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Hieroglyph: Stories and Blueprints for a Better Future
Neal Stephenson
Ukraine: Zbig's Grand Chessboard & How the West Was Checkmated
Natylie Baldwin, Kermit D. Larson
The Girl on the Train: A Novel
Paula Hawkins
Our Souls at Night: A novel
Kent Haruf
Above the Waterfall
Ron Rash
On Writing: A Memoir of the Craft
Stephen King
Designs on Film: A Century of Hollywood Art Direction
Cathy Whitlock
The Homicide Report: Understanding Murder in America
Jill Leovy
Dead Wake: The Last Crossing of the Lusitania
Erik Larson
The Gods of Mars
Edgar Rice Burroughs
The Assassins' Gate: America in Iraq - George Packer The gate referred to in the title is the entryway to the Green Zone. It is not one of the ancient structures one might find in this cradle of civilization but a modern construction put up by Saddam.

Packer begins by looking at the intellectual underpinnings of the Iraq War, not the WMD nonsense, but the neocon extremists who convinced themselves that we had a mission to bring democracy to the Middle East. Their motivations may not have been the same as Cheney’s but they dovetailed well. This is not a subject Packer approaches.
He explains his position as on the fence with a slight edge toward going in. His commentary indicates a Republican bias, to my eyes. That said, there is much that is worthwhile about this work. It is hardly a scientific approach, but it is an interesting one. He talks with people, in Iraq in various sub-groups, political, ethnic, religious and geographic, and thus provides a nuanced picture of the situation. I was reminded, in a way, of Doctorow’s The March in that by beaming one’s light broadly, one can acquire many of the elements that make up the whole and give one a good sense of the entrirety of the mess.

P 30
“A Clean Break: a New Strategy for Securing the Realm”called for Israel to free itself from both socialist economic policies and the burdens of the Israeli-Palestinian peace process. Instead of retreating from occupied lands in exchange for dubious promises of peace…Israel should take the fight to the Palestinians and their Arab backers and create a realignment of forces in the Middle East that would guarantee Israel’s security. Iraq played a central, if utterly fanciful, role in this scenario. The paper dreamed of restoring the Hashemite family of Jordan (deposed from the Iraqi throne in 1958, the year of the republican coup and Chalabi’s departure) to rule in Baghdad. The monarchy, in turn, despite being Sunni Muslim, would win over Iraq’s Shia because “the Shia venerate foremost the Prophet’s family, the direct descendant of which—and in whose veins the blood of the Prophet flows—is King Hussein. With Shiite support, the newly enthroned Hashemites “could use their influence over Najaf to help Israel wean the south Lebanese Shia away from Hezbollah, Iran and Syria. Then the Palestinians, isolated and alone, would have to accept Israeli demands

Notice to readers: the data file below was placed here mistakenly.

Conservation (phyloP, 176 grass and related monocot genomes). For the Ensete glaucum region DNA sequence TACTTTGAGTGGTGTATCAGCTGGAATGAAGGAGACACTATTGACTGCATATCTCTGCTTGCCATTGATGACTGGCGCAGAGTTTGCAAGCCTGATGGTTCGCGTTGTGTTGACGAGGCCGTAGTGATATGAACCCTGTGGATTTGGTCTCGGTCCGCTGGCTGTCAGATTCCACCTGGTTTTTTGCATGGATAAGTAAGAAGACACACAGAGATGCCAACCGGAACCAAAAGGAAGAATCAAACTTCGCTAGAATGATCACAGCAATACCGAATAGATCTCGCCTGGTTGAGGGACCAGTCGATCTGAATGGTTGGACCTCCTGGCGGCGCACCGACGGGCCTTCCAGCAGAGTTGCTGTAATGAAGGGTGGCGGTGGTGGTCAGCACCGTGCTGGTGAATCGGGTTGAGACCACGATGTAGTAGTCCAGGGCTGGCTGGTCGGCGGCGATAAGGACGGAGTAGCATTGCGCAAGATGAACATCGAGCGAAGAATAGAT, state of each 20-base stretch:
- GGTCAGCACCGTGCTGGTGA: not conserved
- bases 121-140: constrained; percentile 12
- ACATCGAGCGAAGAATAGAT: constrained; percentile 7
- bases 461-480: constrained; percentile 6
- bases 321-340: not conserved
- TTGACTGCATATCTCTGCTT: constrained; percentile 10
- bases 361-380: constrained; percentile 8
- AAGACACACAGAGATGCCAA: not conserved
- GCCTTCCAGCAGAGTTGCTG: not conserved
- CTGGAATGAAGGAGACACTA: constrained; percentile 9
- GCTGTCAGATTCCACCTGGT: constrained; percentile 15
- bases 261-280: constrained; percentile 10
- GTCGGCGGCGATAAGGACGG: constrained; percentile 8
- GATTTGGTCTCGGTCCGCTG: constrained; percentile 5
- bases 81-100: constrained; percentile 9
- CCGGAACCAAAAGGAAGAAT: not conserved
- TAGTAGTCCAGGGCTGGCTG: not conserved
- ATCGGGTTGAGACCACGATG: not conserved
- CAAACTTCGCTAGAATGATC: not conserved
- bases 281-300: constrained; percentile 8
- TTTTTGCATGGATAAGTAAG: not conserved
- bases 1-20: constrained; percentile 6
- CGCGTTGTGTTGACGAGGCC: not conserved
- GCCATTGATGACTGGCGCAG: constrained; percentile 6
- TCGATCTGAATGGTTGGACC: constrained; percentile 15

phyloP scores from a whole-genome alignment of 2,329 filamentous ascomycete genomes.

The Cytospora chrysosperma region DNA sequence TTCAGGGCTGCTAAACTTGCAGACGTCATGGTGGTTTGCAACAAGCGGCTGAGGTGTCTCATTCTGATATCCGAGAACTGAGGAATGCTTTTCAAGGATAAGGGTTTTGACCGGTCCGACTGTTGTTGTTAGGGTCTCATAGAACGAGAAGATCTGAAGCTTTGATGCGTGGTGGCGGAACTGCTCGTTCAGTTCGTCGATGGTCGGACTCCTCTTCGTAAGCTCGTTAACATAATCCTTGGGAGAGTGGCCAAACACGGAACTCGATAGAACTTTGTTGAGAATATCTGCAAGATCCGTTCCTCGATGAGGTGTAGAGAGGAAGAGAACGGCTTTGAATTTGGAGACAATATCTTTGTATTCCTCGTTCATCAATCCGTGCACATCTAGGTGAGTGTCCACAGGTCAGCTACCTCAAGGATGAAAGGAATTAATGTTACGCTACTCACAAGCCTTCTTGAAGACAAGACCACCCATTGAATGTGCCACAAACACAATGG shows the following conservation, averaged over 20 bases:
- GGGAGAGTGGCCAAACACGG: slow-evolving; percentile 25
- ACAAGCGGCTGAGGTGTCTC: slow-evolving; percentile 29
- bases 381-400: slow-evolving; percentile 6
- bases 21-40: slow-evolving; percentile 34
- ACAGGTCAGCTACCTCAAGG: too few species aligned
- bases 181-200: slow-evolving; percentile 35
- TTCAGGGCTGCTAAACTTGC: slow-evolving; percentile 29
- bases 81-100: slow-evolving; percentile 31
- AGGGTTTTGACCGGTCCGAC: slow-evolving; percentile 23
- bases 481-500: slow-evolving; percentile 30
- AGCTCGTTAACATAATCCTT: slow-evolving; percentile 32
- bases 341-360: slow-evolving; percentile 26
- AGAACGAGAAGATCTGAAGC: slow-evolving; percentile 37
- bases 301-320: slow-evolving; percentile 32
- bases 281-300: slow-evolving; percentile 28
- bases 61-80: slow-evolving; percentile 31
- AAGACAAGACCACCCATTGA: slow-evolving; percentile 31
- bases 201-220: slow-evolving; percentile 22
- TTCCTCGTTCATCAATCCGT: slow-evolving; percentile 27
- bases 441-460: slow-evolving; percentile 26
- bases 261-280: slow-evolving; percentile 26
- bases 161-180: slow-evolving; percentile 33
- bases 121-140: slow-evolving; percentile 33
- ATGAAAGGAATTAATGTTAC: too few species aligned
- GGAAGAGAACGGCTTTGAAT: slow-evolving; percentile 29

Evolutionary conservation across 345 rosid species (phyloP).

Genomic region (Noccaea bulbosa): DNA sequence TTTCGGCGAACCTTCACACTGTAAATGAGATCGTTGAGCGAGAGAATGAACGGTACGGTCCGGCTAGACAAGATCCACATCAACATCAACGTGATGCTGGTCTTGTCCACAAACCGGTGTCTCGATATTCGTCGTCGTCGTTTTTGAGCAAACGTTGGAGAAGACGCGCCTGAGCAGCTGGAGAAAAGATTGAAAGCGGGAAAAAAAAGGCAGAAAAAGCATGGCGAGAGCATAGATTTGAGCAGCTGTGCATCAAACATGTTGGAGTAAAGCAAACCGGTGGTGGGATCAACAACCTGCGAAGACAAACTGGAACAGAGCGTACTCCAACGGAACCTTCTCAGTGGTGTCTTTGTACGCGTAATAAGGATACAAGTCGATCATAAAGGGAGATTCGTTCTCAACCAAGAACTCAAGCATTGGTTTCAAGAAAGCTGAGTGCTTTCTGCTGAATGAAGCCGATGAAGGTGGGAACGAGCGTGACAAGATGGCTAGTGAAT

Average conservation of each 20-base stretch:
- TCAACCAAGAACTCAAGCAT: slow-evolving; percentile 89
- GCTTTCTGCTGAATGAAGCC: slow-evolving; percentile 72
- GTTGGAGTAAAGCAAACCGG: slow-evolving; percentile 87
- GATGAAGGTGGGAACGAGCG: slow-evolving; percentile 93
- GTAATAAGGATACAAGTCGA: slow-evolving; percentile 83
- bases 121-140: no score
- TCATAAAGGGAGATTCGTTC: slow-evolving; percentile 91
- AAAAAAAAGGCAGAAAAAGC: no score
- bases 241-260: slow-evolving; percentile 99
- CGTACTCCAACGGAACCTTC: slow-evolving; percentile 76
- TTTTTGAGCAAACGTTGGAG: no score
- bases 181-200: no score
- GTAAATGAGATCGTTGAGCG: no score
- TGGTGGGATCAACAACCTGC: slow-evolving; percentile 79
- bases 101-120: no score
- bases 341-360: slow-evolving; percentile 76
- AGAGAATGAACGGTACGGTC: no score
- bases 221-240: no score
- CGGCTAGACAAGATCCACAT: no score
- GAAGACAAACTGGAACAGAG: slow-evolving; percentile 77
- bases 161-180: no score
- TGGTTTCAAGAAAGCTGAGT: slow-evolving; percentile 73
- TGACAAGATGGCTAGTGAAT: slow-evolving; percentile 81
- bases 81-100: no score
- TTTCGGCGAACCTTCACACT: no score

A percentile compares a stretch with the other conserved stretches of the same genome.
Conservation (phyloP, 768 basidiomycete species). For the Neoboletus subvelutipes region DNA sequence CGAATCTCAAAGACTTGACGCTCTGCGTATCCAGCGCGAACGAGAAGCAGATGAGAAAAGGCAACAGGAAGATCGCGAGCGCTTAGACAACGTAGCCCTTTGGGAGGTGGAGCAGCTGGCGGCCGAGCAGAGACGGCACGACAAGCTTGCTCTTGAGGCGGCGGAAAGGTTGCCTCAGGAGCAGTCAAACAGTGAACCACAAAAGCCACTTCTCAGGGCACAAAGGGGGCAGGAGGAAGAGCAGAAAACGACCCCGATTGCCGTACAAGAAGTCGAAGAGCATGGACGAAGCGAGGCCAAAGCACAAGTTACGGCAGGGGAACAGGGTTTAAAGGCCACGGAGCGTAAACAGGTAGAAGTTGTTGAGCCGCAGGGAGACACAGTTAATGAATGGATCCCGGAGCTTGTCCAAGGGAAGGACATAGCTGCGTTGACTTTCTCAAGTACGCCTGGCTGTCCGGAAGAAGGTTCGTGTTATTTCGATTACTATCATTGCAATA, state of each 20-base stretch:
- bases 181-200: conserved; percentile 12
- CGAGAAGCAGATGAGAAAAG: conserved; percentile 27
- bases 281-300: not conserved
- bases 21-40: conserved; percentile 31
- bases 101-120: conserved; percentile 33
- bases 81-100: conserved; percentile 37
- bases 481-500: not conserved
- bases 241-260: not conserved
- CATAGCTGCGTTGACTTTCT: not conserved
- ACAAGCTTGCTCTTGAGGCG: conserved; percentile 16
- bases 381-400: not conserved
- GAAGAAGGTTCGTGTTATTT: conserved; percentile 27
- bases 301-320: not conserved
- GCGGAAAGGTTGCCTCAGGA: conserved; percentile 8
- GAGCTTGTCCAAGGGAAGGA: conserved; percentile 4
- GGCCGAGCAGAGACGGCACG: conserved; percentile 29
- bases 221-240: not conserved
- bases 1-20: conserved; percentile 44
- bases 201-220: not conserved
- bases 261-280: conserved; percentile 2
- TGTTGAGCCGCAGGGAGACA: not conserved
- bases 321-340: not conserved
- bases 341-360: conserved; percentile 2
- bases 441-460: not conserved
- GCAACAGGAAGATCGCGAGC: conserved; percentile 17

p 50 – re Paul Berman
…why go to war with Iraq in order to fight al-Qaeda?
Berman Answered: because Baathism was one of the “Muslim totalitarianisms,” the other being Islamism. The terror war was not just a police action or a military campaign. Like it was against fascism and the Cold War, it was an ideological war, a “mental war.” Victory required that millions of people across the Muslim world give up murderous political ideas. It would be a long, hard, complicated business. But the overthrow of Saddam and the establishment of an Iraqi democracy as a beachhead in the Middle East would show that the United States was on the side of the liberal-minded Arabs like Kanan Makiya and against the totalitarians and their ideas. Regime change would show that we, too, were capable of fighting for an idea—the idea of freedom. The willingness of liberal democracy to defend itself and fight for its principles is always in doubt. Alexis de Tocqueville worried about it; Hitler and Mussolini scoffed at it; so, more recently, did bin Laden. But the greatest affirmation of this willingness was made by [b:Lincoln at Gettysburg, where he vowed that a nation (and not only his own—any nation) “conceived in liberty and dedicated to the proposition that all men are created equal” could long endure.

P 82
Packer claims that Saddam threw out inspectors in 1998 – I do not believe this is the case. See Hans Blix

Pps 84-85
He attacks anti-war elements in the US, calling them isolationist, uninterested in the details of a conflict, blinded by moral purpose

P 382 – more anti-liberal bile
He equates Michael Moore with rush Limbaugh. He also equates the hatred of Clinton, which was orchestrated by the Republican party and was not based on his performance with what he claims to be a rabid hatred of Bush, ignoring that whatever feelings are out there about Bush they are based on reaction to his performance, not based in political spookery.